Olivia Phillips


Despite global condemnation, sex trafficking continues to plague our world. Even in developed countries, the problem persists. Technological advancements, like the Internet, have spurred the development of organized sex trafficking networks and have made “transactions” easier. Although law enforcement agencies have tried to adapt their investigative techniques to combat the problem, developments in technology move at a much quicker rate.

Autonomous vehicles (AVs) will present a new set of challenges for law enforcement agencies in the fight against sex trafficking. In the not-too-distant future, AVs, or “self-driving cars,” will dominate the roadways. An AV will be completely aware of the surrounding world and will be programmed to respond appropriately to cues that it receives from these surroundings.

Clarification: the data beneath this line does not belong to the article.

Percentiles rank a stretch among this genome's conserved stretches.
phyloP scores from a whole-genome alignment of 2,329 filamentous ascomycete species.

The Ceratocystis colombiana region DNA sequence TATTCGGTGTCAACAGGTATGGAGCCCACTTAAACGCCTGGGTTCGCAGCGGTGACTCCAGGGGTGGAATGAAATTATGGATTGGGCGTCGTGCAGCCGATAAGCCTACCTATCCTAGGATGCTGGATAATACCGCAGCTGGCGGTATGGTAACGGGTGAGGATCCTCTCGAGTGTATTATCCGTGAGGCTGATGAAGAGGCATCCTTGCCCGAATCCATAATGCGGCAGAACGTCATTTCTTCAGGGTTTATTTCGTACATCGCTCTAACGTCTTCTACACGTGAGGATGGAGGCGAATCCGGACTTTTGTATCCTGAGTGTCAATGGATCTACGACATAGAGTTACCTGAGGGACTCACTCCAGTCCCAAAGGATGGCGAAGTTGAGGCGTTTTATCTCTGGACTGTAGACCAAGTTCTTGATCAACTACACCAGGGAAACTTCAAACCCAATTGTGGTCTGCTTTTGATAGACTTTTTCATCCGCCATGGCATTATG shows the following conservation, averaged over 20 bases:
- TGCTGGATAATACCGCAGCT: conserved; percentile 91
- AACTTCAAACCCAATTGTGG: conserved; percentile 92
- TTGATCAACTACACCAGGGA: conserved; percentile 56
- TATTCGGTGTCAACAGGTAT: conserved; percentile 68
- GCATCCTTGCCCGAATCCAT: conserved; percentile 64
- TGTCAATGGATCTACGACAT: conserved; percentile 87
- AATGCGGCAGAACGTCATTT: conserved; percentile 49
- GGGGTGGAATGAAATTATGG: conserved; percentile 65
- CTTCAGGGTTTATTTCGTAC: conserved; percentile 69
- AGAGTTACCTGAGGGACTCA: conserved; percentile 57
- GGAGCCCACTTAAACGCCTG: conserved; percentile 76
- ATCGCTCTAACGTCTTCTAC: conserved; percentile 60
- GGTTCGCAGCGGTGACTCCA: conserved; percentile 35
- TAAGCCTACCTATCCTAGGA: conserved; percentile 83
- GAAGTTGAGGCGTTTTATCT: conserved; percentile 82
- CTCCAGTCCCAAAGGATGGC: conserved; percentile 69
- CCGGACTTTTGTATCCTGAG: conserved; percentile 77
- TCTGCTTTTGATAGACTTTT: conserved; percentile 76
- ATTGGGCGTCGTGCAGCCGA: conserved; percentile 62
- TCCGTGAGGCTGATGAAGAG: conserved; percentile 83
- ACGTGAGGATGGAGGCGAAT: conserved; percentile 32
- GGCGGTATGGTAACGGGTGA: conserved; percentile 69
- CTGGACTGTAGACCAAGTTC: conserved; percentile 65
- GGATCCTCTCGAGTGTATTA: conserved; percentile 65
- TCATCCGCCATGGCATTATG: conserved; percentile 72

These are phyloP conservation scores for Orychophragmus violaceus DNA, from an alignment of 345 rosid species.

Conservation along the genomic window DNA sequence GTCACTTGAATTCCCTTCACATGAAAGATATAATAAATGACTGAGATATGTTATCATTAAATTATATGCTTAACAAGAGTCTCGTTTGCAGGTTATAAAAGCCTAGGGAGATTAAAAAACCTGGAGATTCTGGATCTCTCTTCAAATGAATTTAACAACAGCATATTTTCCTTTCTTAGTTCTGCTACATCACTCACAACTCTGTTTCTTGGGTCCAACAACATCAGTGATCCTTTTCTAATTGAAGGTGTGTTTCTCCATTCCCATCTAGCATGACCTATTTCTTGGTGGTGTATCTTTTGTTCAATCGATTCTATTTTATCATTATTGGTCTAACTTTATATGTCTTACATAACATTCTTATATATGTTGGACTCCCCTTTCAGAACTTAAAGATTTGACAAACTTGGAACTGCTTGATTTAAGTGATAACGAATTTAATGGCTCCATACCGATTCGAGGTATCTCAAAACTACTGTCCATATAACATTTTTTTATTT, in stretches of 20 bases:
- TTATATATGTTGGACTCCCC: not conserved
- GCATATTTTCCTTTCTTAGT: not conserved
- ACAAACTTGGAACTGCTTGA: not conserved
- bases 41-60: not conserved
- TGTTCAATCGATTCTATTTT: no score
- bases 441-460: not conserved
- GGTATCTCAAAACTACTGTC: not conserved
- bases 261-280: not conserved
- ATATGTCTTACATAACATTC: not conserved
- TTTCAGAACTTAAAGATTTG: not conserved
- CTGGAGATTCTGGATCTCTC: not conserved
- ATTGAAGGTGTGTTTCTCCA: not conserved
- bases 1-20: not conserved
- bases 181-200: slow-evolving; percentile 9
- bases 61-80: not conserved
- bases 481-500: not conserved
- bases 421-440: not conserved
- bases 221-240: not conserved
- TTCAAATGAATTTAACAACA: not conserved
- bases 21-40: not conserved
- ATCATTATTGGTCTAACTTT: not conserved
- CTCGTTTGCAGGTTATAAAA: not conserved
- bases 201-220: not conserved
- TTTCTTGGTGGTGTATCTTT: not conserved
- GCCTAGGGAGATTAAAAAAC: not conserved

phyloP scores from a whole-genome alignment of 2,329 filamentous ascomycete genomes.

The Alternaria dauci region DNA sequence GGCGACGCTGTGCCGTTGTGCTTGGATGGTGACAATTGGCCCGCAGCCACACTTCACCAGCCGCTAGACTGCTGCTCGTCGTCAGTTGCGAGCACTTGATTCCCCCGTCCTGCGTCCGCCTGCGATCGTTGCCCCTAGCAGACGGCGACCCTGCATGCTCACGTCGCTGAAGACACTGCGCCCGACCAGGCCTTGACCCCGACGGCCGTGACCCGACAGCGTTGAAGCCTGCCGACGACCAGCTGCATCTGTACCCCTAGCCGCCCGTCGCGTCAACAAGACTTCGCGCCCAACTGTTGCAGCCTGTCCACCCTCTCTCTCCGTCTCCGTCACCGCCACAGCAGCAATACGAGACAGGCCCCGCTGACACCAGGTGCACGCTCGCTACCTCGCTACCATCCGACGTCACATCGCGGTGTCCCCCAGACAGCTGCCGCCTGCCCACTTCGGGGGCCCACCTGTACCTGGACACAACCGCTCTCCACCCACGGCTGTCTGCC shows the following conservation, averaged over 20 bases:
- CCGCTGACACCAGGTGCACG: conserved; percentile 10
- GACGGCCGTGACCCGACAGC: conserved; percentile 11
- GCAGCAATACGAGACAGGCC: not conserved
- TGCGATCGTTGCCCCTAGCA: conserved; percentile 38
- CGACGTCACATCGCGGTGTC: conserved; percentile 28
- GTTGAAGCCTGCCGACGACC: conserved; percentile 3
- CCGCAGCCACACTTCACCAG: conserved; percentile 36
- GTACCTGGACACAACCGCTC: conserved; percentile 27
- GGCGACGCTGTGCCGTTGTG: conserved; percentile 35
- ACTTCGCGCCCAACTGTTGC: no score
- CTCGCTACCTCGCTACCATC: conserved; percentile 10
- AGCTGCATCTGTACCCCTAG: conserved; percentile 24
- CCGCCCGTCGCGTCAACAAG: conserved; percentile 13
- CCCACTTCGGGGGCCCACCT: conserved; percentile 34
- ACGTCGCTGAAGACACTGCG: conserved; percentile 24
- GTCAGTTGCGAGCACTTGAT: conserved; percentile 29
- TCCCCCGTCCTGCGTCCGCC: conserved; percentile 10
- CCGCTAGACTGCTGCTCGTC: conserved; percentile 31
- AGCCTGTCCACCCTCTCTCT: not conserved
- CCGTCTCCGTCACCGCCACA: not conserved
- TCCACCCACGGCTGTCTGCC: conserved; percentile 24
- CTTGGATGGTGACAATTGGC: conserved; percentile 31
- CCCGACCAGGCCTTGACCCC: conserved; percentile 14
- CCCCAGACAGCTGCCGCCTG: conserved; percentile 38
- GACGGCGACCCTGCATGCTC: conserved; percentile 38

An AV should also be aware of the happenings inside its passenger compartment. Because an AV will perpetually focus on the roads, its human occupants can turn their attention elsewhere. A pimp, for instance, will be able to continuously monitor his reluctant, minor passenger. And, because the AV will obey all traffic laws, police are less likely to find cause to pull over an AV. Thus, AVs will make evading police detection easier for a sex trafficker.

This Comment argues that curtailing sex trafficking in an AV-dominated future requires imposing federal criminal liability on AV manufacturers for failing to equip their AVs with facial-recognition technology. First, this Comment examines current federal laws criminalizing sex trafficking and explains how these laws are insufficient to hold AV manufacturers criminally liable. Next, this Comment demonstrates how civil penalties and regulatory fines are insufficient deterrent mechanisms. Finally, this Comment proposes a statute that requires standards for the facial-recognition technology, imposes criminal liability for violations of such standards, and creates a federal commission authorized to set such standards.



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